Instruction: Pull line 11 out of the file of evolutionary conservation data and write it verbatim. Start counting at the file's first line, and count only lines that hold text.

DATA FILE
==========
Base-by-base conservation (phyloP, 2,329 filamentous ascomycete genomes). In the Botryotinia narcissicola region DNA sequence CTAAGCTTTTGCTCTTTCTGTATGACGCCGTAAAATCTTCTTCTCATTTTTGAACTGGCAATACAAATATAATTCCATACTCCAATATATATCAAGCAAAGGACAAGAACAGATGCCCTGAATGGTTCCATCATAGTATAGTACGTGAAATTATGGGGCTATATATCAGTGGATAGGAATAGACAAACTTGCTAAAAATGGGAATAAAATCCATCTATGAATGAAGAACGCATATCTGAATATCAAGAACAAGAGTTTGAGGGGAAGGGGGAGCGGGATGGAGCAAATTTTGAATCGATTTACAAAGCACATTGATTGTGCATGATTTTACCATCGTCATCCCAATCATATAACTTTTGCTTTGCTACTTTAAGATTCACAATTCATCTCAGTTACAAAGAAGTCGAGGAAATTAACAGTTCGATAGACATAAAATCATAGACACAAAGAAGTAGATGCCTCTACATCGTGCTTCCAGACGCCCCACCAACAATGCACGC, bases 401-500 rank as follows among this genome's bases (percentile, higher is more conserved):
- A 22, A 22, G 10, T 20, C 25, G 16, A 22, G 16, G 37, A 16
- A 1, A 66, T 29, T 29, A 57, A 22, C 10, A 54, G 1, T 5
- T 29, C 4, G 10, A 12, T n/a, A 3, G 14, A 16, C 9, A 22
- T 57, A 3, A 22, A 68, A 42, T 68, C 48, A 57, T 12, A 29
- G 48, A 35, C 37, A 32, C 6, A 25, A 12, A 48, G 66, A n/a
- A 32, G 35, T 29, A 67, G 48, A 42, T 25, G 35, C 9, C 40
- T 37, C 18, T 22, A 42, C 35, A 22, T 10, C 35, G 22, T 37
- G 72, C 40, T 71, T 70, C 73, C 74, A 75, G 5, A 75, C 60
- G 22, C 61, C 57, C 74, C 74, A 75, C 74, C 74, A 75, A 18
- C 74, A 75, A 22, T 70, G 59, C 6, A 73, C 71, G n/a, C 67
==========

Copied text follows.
- C 74, A 75, A 22, T 70, G 59, C 6, A 73, C 71, G n/a, C 67